What to file and where - Expert Income Tax help on cross Border tax and immigration and divorce and RRSP and IRA & other mat

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x xxxxx on Thursday, April 22, 2010 at 10:59:39

My_question_is: Both

question: Hi,
I am a Canadian Permanent Resident who moved to the US at the end of December 2008.
I did not declare myself non-resident in Canada at the time of the move because at that time I was not sure if I would move back to Canada and didn't want to jeopardize my Canadian PR status.  Aside from a W2 with a couple of thousand dollars and a couple of interest payments I had no other Canadian derived income in 2009.  I spent less than 20 days in Canada during 2009.
In April 2010 I received my US permanent residence card and I have concluded that I will not be moving back to Canada.
I have filed a 1040 for 2009 in the US which discloses all income, including that paid to me from Canadian sources.  I have also filed FBARs for all non US accounts.
The question is, what do I file in Canada for 2009 and how do I go about adjusting my status to Non-Resident?
One possible complication - in September 2009 we sold our Condo in Canada and converted those funds into US dollars to facilitate the purchase of our new primary residence in the USA.  Not sure if this has a bearing on anything.  Since at that time we were not sure if we would be moving back to Canada, there was no withholding placed on the proceeds of the sale of the condo, our principal residence , at that time.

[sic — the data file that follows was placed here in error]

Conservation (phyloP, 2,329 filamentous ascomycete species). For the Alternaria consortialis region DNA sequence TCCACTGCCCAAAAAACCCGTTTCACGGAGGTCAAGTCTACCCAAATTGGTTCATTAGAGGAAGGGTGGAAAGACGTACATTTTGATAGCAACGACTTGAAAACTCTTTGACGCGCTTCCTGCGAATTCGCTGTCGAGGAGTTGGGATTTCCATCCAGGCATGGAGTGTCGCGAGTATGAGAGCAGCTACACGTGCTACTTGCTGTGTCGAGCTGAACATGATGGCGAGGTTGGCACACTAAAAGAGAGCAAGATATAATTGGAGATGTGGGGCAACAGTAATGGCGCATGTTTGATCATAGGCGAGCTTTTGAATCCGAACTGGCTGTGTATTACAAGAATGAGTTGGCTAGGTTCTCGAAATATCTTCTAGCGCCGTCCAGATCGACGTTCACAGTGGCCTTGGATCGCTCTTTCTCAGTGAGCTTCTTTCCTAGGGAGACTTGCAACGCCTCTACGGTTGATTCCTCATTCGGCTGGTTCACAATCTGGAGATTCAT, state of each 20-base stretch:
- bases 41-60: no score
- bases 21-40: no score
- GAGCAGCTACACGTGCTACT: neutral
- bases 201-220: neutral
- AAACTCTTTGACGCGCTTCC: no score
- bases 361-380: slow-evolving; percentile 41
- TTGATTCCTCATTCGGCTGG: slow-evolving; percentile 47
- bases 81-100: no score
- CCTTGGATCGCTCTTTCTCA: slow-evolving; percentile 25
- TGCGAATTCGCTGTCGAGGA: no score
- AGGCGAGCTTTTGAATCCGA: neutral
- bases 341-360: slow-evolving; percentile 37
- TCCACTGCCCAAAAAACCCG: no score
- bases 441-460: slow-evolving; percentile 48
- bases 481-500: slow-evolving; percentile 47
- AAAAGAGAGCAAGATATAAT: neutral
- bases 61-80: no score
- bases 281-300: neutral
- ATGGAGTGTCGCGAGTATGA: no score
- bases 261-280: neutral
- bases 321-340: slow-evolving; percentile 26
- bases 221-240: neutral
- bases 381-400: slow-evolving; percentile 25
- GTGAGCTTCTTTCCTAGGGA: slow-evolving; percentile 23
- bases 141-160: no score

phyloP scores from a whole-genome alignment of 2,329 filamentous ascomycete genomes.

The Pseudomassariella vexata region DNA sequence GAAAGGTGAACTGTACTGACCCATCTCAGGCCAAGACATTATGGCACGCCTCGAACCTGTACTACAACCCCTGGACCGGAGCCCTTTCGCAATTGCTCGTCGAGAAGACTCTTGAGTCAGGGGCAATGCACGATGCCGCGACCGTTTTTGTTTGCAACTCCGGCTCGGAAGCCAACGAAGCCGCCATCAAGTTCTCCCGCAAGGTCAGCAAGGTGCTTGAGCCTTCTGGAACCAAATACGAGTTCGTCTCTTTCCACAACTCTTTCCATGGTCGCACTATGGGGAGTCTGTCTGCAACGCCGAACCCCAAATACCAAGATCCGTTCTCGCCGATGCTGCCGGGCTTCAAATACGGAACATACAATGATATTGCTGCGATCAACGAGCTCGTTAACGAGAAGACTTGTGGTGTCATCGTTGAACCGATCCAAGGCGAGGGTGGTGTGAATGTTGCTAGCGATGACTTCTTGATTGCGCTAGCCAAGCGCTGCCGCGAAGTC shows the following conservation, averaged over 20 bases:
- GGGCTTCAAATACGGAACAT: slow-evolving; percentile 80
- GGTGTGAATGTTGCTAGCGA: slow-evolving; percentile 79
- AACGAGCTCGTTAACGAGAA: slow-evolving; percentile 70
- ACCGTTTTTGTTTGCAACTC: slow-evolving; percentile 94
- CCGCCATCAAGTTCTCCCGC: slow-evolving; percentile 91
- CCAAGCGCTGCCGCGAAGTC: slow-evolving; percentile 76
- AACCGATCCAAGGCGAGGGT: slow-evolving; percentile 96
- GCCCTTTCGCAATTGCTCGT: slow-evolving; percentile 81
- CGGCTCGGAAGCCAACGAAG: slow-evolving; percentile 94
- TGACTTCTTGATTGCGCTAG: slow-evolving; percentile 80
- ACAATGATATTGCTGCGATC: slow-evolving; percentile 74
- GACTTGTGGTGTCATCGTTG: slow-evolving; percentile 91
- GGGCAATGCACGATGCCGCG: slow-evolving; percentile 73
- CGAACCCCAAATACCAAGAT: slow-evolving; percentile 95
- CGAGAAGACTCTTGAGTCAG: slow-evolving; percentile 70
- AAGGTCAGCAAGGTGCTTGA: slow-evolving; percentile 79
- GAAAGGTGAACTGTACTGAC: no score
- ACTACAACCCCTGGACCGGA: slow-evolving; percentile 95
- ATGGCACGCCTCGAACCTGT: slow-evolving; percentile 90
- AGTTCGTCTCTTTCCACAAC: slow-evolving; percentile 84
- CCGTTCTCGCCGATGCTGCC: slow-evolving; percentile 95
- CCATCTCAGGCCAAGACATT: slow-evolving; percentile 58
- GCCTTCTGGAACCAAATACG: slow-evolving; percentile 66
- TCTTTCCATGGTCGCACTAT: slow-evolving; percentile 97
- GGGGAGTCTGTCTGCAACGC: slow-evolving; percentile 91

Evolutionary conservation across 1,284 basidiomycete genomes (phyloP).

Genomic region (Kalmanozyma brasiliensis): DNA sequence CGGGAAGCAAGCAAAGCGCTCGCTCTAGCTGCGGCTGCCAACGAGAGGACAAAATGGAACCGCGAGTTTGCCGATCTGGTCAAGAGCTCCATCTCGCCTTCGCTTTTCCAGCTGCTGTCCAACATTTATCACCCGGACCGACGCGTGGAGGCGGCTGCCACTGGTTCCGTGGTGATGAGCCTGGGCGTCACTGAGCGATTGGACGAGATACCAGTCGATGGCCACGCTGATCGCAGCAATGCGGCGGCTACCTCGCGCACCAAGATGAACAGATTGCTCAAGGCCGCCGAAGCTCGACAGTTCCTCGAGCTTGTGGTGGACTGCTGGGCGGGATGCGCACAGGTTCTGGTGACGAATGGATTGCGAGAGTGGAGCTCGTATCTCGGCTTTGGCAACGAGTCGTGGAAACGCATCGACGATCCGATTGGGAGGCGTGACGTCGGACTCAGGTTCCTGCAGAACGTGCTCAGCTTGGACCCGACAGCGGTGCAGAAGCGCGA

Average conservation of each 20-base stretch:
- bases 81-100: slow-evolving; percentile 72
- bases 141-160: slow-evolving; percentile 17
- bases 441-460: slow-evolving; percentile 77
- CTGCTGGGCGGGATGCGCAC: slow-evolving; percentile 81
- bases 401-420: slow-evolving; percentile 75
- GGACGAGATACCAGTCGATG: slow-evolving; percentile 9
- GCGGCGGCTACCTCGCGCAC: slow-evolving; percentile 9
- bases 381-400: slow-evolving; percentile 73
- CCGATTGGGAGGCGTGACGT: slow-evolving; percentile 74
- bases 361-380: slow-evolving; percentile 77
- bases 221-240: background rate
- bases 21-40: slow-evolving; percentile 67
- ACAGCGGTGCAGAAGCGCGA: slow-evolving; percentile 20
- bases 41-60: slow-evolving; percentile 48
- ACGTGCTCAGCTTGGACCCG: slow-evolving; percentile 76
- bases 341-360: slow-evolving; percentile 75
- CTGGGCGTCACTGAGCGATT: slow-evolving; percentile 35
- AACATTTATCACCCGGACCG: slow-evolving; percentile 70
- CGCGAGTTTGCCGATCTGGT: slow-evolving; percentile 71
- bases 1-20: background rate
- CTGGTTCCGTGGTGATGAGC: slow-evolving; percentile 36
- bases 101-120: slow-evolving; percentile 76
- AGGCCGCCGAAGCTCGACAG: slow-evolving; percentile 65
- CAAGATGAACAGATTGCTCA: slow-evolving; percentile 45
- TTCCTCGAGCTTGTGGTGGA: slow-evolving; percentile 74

Thanks in advance for your response.


david ingram replies:

When you sold the condo and declared yourself a resident for tax purposes, you at least made yourself a resident up to that date,.

It sounds like you had a home available to you until that date and also sounds like you are married to an American to have obtained your US PR (green) card in such a short time.

File your 2009 tax return reporting all US and Canadian income up to after the sale of the apartment.  Show yourself with a departing date of Sept 15 or Oct `1, etc. You will have to prorate your exemptions for the number of days, etc.  If it turns out that there was tax payable to Canada you will have to amend your US 1040 to claim the FTC on form 1116.

I hope you also reported the sale of the residence on your US return.  You mention a W2 as if it was a Canadian T4 so I am assuming the couple of thousand was earned in Canada during your few days here.

If it was US money, there might also be a foreign tax credit for the FICA, Medicare and any tax you paid to the US claimable on your Canadian return on forms T2209 and T2036.

If your question was not answered fully or you wish to go further, I am available for individual consultations by phone or email or in person for $450 per professional hour. 

Please also note that we prepare Canadian, US, Australian, UK and New Zealand returns on a mail in, email, fax, snail mail or couriered basis. At any time, our clients are in 40 countries or more.  They have every occupation from nuclear Submarine captains to FedEx pilots to Major Bank officers to Politicians, Diplomats and border patrol officers.  My favourite, however, is a penguin catcher in Antarctica among others there..

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You might try calling Fred Snyder's weekly radio programs for an answer.



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